Whanganui residents are facing evacuations on Wednesday afternoon, as heavy rain pounds the region, with fears it'll be worse than 2015.
Here's what you need to know:
- A state of emergency has been declared, along with neighbouring Rangitikei
- All schools there will be closed for the day
- The Pipiriki River is forecast to rise to 13.3m by late Wednesday night
- Evacuations are happening in Anzac Parade and Putiki, with Civil Defence centres opened at Whanganui Girls College and St Paul's Church
- Floods and slips have closed highways across the North Island, including: SH56 at Opiki, SH3 from Awakino Tunnel to Tongaporutu
- Warnings about slips and floods and are also in place for several sections of highway in the Waikato, Gisborne, the Hawkes Bay and Whanganui.
7:39pm: Whanganui River is expected to peak at 11.2m at around 3am tomorrow, at Pipiriki.
A 7.7m peak will follow at Town Bridge at 8am, Horizons Regional Council's Craig Grant says.
"Whanganui District Council's Emergency Coordination Centre will remain operational overnight as well," he said.
3:59pm: Fifty staff from the New Zealand Defence Force have now been sent to Whanganui and Rangitikei to help out, after another 25 were sent out this afternoon.
They'll be helping to evacuate residents, fill sandbags, check on residents in flooded areas and man cordons.
"We are closely monitoring the situation and are ready to provide additional assistance if required," Air Commodore Kevin McEvoy said.
3:32pm: Rain has stopped falling in Whanganui, but the city is bracing for another hit tonight.
Moves are already underway to protect residents, with Māori wardens and police evacuating people from low-lying homes near the river.
A number of residents have already self-evacuated.
1:00pm: Whanganui residents are set to begin evacuating homes and businesses on Wednesday afternoon ahead of fears rising rivers could flood the town.
Evacuations will kick off in low lying areas from 12:30pm and run until 5pm after a state of emergency was declared in the area on Tuesday evening.
Cordons, security staff and sandbags have already been installed in parts of the town, while schools in the districts are closed.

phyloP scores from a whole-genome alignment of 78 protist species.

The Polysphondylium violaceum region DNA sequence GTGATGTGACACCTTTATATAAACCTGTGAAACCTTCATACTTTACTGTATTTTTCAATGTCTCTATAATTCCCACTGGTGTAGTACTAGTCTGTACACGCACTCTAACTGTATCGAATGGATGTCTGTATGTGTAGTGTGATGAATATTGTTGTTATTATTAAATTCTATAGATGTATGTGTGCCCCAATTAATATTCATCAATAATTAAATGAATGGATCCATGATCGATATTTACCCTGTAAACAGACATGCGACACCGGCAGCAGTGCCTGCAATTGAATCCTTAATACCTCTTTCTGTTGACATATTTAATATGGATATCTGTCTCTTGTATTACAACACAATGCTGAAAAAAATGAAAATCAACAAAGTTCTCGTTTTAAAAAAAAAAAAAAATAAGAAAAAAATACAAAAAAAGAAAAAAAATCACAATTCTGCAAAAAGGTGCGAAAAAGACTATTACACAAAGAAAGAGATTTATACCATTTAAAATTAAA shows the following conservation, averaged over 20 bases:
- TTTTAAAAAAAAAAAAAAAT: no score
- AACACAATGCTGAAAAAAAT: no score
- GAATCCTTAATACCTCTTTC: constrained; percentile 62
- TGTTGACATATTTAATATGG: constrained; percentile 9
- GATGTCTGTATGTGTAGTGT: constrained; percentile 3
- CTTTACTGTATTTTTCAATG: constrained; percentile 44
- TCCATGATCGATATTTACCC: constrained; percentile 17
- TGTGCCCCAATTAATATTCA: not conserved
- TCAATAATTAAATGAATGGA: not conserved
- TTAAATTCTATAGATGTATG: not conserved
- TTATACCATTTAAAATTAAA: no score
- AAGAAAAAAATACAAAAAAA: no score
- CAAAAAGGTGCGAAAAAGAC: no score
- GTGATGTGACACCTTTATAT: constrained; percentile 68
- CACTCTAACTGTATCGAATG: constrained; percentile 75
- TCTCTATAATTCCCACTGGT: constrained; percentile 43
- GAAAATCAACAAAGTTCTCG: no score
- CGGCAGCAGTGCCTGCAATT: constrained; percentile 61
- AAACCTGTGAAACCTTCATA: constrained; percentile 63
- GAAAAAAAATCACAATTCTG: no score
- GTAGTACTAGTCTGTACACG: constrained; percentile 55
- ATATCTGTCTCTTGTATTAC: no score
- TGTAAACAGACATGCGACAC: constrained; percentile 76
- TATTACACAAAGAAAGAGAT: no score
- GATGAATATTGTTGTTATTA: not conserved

It comes as most of the country prepares for a second downpour from the remnants of tropical cyclone Debbie on Wednesday afternoon, which already hit Auckland with the equivalent of its average April rainfall in just 14 hours.
12:35pm: Manawatu-Wanganui Civil Defence have tweeted photos from helicopter surveillance of the flooded Whanganui and Whangaehu rivers.
12:15pm: Whanganui's Kowhai Park stop-banks are not expected to stop the deluge, and there'll possibly be flooding in low lying areas of the city, the council says.
The latest information from Horizons Regional Council is that the Whanganui River at Pipiriki is forecasted to reach 13.3m by midnight.
This is likely to result in 8.6m at Whanganui City bridge at 7.00am on Thursday.
Evacuations in low-lying areas of Anzac Parade and Putiki will start from 12:30pm, says Whanganui District Controller Kym Fell.
11:15am: Several roads in Whanganui have been closed, ahead of more rain expected on Wednesday afternoon.
10:30am: South Taranaki's Waitotara river is no longer considered a threat, after heavy rain pelted the area overnight.
Authorities had been concerned the river would rise above 2015 flood levels and inundate the small town of Waitotara.
Concerned locals have lifted furniture off the ground and had been preparing for the worst.
River levels have peaked, but authorities say the situation could change. In 2015 most of the town was flooded.